As for what he will be worth in 2011, it seems to me you are applying the '07-'08 market to that figure. If indeed Wells is really just a $14 mil guy now he'd still be a $17 million guy then if there's no significant decrease in skills. 5/17 is still $22 million more than 3/21.

However, his agent's argument will be this: "Here's a guy who is making $21 million a year now, and his skills are just as good as they have been, why in the hell would I take a pay cut for him?"

At worst he'd get a deal which matched the 3/21 he had in hand plus a couple of added years at $18 or so.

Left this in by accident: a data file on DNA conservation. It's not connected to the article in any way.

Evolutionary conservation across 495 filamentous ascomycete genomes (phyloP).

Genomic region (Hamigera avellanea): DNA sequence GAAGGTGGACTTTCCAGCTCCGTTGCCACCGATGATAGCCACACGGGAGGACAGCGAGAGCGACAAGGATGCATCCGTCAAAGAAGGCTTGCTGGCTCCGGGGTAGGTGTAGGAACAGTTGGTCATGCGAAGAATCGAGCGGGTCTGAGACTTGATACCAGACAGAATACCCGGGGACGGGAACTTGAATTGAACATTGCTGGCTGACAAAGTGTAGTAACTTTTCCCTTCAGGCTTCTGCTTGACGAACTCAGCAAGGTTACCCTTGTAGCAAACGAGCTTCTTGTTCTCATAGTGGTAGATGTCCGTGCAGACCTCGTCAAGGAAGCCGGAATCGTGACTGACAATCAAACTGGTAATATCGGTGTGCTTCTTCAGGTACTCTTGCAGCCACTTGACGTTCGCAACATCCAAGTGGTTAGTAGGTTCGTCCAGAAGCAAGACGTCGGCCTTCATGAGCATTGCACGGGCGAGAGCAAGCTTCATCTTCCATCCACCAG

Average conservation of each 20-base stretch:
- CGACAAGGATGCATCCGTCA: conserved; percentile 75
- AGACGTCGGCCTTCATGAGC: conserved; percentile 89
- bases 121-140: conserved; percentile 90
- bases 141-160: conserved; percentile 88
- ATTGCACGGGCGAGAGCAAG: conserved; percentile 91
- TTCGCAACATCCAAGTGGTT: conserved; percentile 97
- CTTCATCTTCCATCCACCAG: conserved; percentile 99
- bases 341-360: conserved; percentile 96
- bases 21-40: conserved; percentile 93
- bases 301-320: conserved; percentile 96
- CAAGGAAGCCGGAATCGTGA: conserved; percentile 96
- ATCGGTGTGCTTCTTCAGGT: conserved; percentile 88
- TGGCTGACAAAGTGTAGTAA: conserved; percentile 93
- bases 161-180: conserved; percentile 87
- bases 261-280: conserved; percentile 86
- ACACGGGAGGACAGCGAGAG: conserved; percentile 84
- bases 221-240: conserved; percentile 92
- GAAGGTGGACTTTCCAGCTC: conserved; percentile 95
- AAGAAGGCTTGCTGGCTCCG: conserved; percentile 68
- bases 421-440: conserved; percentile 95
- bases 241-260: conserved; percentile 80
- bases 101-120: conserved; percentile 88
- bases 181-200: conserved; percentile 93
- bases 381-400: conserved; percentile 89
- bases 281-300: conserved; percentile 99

Again, assuming he remains at the same performance level.

I would argue that - actual value aside - in the baseball marketplace (and at the same production level) the likelyhood of him having to settle for $15 a year or less approaches zero.


SP said...

Awesome post and good work.

I've always loved V-Dub. He's great for the organization, nice guy, and a fine player. I don't think his fielding has fallen off as much as people think either. His arm has never been elite but his great jump is still there.

Despite the deal being market value as Will has shown, that also just means that he got a bad deal among a lot of other bad deals. It only take one guy to set a bad market precedent. As johnny just said, JP had the option to wait or trade also and as much as I like Vernon, I would've traded him.

I wonder if we could've got a deal that included Kinsler and Volquez for Wells.